Liberation Theology Founder Dead at 70

Article excerpt

Jesuit Fr. Juan Luis Segundo, one of the founders of liberation theology and one of Latin America's most prominent theologians, died Jan. 17 of an obstruction in an artery. He was 70 years old.

Along with a handful of other theologians who, in the late 1960s and '70s, began connecting the experiences of Latin America's poor to the gospels, Segundo revolutionized the way many Christians viewed the mission of church. He and others like slain Salvadoran Jesuit Ignacio Ellacuria and Peru's Fr. Gustavo Gutierrez were among those who made liberation theology a household term in North America and Europe, challenging millions of consciences along the way.

Segundo spent most of his life in Uruguay, but his writings were published in several languages worldwide. He was a prolific writer, challenging the ways theologians had been doing theology and the institutions in which they were doing it.

Segundo was on principle "suspicious." He did not believe that theology could be done without unspoken presuppositions or ideological shackles. He reproached Dutch Dominican Edward Schillebeeckx for his "naive belief that the word of God is applied to human realities inside some antiseptic laboratory that is totally immune to the ideological tendencies and struggles of the present day."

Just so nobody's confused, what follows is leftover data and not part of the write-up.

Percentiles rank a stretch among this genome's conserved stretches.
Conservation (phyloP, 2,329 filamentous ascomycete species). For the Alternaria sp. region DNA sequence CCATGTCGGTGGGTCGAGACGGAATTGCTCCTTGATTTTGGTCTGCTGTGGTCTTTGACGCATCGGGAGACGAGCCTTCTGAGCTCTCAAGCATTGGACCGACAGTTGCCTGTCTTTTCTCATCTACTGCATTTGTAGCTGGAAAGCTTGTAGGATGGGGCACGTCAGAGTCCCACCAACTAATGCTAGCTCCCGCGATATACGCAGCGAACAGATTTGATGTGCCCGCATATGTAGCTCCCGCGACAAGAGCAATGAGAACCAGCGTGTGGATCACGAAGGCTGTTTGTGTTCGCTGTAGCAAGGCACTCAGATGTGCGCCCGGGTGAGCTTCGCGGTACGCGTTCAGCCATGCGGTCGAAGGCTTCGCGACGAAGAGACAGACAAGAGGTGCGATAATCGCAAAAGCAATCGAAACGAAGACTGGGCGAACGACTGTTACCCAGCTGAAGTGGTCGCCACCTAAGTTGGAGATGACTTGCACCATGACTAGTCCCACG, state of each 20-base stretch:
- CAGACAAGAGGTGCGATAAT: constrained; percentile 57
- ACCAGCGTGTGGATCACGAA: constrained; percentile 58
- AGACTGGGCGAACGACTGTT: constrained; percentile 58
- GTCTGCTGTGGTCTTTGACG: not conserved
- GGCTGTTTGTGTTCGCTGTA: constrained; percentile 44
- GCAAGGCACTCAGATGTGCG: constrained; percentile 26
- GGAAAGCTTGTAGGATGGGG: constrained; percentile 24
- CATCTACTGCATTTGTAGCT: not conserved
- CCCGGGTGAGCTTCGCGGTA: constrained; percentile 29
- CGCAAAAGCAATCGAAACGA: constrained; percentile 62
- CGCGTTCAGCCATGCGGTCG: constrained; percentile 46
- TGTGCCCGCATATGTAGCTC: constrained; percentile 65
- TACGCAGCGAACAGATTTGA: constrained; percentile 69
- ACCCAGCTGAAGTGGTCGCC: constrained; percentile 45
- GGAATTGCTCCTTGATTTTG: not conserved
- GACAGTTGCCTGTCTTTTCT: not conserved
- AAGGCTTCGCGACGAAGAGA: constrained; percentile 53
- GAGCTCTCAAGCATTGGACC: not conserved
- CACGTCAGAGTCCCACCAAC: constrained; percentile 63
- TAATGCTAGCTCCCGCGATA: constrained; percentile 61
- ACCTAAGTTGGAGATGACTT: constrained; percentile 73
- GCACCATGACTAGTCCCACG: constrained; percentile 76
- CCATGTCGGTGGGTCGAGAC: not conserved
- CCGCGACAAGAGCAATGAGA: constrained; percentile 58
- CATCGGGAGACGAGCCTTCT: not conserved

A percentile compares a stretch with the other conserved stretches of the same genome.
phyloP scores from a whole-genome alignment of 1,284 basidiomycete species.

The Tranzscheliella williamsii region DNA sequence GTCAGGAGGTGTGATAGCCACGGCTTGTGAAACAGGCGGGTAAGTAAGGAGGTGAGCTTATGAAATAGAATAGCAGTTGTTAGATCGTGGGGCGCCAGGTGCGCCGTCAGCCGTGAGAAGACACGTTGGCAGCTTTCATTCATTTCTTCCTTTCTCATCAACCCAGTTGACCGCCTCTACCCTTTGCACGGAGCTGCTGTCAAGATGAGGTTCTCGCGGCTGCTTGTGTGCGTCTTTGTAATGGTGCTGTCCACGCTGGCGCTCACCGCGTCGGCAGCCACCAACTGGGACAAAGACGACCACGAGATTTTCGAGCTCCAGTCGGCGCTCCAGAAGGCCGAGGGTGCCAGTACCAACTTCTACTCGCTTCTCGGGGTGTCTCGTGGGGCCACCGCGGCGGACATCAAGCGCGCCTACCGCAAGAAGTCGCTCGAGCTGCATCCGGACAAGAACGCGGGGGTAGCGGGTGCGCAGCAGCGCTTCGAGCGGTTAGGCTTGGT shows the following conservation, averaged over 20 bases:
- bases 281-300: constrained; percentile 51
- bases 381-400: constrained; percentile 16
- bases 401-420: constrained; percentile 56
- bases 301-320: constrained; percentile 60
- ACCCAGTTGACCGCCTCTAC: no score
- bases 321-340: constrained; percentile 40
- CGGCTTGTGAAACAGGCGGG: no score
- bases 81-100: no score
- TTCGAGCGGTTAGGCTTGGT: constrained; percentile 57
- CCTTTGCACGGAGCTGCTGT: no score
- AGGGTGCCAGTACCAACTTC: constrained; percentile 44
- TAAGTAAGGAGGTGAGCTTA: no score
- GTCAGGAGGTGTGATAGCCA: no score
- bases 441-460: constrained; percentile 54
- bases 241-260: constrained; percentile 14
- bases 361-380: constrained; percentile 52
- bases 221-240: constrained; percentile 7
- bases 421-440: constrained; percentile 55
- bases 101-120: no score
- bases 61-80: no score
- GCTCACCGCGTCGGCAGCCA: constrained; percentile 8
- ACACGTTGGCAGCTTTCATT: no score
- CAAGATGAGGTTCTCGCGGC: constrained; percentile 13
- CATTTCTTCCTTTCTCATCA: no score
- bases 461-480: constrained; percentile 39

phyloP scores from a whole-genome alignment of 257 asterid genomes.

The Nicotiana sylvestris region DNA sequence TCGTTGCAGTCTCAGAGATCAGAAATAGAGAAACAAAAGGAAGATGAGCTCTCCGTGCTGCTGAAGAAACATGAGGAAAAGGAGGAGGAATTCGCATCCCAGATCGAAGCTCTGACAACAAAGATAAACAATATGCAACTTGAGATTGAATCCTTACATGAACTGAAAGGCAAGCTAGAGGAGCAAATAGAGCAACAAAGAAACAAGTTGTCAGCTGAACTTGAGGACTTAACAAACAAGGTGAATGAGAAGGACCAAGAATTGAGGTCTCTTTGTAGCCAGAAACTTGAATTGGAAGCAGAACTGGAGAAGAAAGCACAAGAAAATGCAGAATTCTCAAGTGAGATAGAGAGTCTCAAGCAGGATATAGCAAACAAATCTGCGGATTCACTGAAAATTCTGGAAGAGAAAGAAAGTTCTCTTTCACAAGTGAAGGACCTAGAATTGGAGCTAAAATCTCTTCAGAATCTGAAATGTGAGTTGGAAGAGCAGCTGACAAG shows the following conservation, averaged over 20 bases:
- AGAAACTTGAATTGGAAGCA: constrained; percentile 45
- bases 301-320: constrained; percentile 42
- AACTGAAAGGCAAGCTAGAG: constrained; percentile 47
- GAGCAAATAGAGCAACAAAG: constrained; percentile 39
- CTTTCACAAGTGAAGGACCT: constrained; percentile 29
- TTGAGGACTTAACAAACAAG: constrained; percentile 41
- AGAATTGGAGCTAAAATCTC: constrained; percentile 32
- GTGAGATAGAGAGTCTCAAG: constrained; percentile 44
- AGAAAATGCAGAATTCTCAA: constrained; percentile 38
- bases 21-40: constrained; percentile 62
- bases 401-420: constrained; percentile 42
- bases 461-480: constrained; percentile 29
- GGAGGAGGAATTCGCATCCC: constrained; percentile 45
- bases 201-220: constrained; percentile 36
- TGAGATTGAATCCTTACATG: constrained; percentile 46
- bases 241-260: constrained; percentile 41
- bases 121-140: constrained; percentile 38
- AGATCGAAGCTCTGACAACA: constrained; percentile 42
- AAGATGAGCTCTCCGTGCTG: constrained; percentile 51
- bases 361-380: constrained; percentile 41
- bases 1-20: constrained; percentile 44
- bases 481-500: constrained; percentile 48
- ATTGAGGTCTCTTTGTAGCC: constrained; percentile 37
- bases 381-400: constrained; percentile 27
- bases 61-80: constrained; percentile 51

In The Liberation of Theology in 1975 Segundo wrote that "the liberation theologian's suspicion is that anything and everything involving ideas, including theology, is intimately bound up with the existing social situation, in at least an unconscious way."

The fundamental difference between traditional academic theologians and liberation theologians, he said, was that the latter felt "compelled at every step to combine the disciplines that open up the past with the disciplines that help explain the present."

Gutierrez was careful to call his land-mark book not The but A Theology of Liberation. More systematic versions of liberation theology like Segundo's five-volume A Theology for Artisans for a New Humanity seemed to depart from these modest origins and to challenge European thinkers like Schillebeeckx and Karl Rahner. Indeed, because of his scholarship and wide range, Segundo has been called "the Karl Rahner of liberation theology. …